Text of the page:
RE: Devil's advocate against Max Tegmark's hypothesis

From: Higgo James <>
Date: Tue, 6 Jul 1999 11:10:19 +0100

Can you provide any evidence for your extravagant, dualist assertion that
the program must differ from the computer? Why is another universe required?

As for flying rabbits, one appeared on my ceiling as I was reading your
post, but as it was only there for 10E-43 seconds, I did not notice it. The
odds against it remaining there for two consecutive Planck times are
vanishingly small.

> -----Original Message-----
> From: Alastair Malcolm []
> Sent: Tuesday, July 06, 1999 12:02 AM
> To:
> Subject: Re: Devil's advocate against Max Tegmark's hypothesis
> [Replies to Russell Standish, Bruno Marchal also below]
> ----- Original Message -----
> From: Jacques M Mallah <>
> > On Sat, 3 Jul 1999, Alastair Malcolm wrote:
> > > If our world can be equated to a mathematical structure which is
> > > related by the physical laws that are apparent to us, then it can also
> be
> > > a far more complex mathematical structure which explicitly specifies
> the
> > > universe as it has evolved during our lifetimes (for example a phase
> > > space specification of all the particle positions/momenta for a
> universe
> > > coming into existence say in 1850, and happening to obey
> > > classical/quantum-mechanical laws as required to convince us that the
> > > universe does follow simple laws).
> >
> > Yes, but that structure would not implement any computations.
> > Many of us are computationalists.
> >
> > > Now there would seem to be far more different mathematical structures
> > > where this type of scenario occurs (but with sufficient deviation from
> > > 'normality' such that we would notice - the odd white rabbit scuttling
> > > across a ceiling, for instance, to reuse an earlier example), than
> there
> > > is of the relatively simple mathematical structure(s) that science
> > > implies underlies our phenomenal world. So statistically we should be
> in
> > > one of these 'contrived' universes.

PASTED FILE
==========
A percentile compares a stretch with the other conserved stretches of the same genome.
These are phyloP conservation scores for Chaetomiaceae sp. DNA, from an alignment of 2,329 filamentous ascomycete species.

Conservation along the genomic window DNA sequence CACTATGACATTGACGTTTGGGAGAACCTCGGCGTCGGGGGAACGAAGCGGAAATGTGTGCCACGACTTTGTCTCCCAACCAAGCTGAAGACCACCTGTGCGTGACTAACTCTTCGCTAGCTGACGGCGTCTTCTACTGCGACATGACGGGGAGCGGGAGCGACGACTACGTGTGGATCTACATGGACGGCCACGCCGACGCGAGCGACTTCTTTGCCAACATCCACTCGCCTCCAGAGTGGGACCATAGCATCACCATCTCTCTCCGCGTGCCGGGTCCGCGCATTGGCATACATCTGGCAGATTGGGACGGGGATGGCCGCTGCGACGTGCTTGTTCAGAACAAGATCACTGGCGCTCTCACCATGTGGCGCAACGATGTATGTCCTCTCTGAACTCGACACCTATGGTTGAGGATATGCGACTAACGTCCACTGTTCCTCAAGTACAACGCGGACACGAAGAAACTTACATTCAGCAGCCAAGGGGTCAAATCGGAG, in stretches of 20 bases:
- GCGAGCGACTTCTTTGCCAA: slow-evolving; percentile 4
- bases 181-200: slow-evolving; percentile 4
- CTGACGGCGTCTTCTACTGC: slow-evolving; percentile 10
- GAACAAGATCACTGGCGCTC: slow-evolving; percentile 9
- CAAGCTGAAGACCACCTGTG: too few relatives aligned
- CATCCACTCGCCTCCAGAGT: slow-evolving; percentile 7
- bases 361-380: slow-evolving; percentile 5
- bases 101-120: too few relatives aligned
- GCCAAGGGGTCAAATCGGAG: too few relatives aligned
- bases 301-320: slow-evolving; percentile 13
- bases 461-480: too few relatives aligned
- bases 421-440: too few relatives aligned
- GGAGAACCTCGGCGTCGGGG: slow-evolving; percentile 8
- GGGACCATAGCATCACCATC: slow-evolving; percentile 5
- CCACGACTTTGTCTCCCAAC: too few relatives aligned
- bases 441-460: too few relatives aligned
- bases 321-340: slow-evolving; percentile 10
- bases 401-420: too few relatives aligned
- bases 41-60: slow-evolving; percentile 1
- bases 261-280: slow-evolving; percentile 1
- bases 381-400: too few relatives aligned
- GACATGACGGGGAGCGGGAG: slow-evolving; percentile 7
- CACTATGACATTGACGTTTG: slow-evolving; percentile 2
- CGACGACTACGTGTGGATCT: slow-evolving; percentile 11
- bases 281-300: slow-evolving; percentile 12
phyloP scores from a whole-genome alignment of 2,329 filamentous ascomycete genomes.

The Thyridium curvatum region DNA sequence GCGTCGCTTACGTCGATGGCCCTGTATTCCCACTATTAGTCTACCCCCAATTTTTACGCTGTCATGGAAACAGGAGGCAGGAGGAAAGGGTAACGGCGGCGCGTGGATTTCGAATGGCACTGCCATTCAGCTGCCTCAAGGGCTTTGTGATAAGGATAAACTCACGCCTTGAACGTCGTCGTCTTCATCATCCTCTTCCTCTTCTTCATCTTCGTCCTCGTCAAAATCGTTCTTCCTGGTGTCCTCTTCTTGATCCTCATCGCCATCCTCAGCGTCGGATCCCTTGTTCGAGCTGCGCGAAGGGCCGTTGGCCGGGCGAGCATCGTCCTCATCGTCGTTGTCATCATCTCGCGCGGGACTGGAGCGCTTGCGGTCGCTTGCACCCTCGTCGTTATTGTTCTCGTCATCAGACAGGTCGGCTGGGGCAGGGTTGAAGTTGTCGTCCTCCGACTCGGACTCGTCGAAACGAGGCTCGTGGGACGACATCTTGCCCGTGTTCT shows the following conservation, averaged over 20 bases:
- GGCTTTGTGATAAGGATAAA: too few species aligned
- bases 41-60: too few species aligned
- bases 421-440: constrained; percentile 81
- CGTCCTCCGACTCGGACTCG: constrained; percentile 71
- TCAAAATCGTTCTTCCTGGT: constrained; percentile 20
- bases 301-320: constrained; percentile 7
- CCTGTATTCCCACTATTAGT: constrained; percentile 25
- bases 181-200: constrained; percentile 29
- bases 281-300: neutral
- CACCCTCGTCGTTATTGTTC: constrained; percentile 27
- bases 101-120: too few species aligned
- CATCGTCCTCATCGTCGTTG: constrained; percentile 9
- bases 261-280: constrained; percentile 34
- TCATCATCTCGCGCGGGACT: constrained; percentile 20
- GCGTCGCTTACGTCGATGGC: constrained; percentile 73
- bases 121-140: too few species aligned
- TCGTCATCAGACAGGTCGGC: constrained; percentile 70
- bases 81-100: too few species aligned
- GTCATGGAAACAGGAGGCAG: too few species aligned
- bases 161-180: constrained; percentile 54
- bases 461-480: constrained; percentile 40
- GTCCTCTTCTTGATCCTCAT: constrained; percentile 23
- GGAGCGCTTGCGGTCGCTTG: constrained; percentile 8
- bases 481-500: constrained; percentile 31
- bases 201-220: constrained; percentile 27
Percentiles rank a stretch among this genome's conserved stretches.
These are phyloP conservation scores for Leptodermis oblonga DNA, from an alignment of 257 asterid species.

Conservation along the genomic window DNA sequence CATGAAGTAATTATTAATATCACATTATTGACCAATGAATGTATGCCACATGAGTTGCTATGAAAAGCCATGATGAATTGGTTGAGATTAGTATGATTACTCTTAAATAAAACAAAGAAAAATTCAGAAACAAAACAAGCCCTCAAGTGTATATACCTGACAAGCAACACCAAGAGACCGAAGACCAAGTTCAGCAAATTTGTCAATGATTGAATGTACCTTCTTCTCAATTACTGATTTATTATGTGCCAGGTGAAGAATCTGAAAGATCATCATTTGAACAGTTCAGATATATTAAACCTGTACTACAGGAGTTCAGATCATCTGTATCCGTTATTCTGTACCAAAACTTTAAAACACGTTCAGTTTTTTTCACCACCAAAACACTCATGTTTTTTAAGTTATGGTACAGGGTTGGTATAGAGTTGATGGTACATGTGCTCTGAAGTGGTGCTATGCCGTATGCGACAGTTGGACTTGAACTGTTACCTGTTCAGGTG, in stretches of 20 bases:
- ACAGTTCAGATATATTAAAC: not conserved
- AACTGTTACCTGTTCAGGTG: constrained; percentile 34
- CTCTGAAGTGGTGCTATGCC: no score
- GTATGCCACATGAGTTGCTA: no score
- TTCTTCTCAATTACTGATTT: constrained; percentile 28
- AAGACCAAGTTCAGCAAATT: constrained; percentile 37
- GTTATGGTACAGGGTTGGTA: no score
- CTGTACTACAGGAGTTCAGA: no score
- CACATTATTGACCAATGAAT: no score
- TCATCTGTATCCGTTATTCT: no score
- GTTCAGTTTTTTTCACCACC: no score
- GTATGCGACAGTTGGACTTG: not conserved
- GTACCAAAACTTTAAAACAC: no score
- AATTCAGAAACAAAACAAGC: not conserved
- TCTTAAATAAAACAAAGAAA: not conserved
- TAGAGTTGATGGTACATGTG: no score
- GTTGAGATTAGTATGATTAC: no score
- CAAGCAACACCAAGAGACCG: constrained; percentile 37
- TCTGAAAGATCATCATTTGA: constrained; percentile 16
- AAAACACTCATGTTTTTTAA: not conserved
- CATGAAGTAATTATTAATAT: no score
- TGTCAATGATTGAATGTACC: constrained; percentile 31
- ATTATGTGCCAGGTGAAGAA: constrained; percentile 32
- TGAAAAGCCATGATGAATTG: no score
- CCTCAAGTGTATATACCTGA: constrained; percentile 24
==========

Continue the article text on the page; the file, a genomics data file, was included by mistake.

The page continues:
> >
> > In the case of typical 'junk' data, yes, but there would be no
> > computations.
> As a counter to the challenge to Tegmark's hypothesis, I am afraid I can't
> see the relevance of this or the other statement above (a contrived
> computation (or appearance of computation, if you prefer) can readily be
> produced from a sufficiently complex mathematical structure, and it only
> has
> to convince us that it looks like a computation), so I'll presume you are
> responding from a different, computationally-generated-universe
> (cgu)standpoint. Perhaps I could just clarify why, at my rather
> rudimentary
> level of understanding, I don't find these (cgu) kind of ideas very
> attractive (with one possible exception) - apologies if I am retreading
> old
> ground:
> Any cgu idea must fall into one of two exhaustive categories:
> 1. There is a required process of execution of programs which leads to the
> existence of universes.
> For this category, then clearly any program must be executed from a
> universe
> other than the one (or more) that is produced by it. Where does this
> 'higher' universe come from? Schmidhuber implies a chain of universes, but
> if there is an original universe somewhere, why can't it be this (our)
> one,
> and forget the chain? Similarly, an infinite hierarchy of TM's solves
> nothing, it just sweeps the problem under the carpet of infinity. [Note to
> BM: this is where the turtles come in.]
> 2. There is no required process of execution of programs leading to the
> existence of universes.
> To retain any semblance of cgu, then it would seem that either
> a) The program(s) still specify the universes, but do not need to be